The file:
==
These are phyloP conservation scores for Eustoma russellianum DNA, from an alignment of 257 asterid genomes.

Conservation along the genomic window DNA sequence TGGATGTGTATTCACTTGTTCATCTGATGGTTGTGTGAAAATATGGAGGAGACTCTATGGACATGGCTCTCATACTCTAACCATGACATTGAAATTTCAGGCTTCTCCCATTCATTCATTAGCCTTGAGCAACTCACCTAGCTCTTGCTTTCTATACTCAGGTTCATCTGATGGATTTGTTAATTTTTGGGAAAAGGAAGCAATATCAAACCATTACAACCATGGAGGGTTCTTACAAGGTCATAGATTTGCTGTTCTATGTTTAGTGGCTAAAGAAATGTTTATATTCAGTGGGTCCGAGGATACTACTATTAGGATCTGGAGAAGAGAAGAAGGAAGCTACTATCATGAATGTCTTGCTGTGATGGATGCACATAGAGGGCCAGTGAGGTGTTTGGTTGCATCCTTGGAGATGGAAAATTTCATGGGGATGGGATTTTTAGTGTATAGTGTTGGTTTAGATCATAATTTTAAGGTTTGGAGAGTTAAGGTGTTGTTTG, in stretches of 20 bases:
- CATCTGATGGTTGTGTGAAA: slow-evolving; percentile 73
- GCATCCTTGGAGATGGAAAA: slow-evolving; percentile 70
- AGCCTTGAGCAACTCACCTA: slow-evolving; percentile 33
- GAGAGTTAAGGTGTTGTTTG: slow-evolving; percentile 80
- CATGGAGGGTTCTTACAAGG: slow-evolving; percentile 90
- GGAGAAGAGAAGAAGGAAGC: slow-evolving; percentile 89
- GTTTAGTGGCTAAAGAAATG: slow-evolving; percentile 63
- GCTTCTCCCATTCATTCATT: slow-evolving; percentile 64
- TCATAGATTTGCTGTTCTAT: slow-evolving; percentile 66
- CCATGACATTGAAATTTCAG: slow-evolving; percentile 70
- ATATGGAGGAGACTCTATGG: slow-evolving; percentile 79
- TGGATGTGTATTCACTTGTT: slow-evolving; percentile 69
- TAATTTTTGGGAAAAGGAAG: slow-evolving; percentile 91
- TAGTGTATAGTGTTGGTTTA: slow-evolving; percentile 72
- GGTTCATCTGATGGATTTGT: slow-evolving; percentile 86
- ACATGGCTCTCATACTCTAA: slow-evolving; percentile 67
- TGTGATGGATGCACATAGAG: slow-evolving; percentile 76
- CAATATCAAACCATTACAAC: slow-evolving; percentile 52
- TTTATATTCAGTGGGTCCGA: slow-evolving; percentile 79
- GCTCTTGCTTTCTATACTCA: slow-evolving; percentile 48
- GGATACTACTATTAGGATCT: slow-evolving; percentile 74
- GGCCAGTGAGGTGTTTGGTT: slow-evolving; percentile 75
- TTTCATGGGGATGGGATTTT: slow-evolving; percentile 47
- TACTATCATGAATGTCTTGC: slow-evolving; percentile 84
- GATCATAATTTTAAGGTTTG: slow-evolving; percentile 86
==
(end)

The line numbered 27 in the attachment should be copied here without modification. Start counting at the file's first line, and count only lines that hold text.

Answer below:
- GATCATAATTTTAAGGTTTG: slow-evolving; percentile 86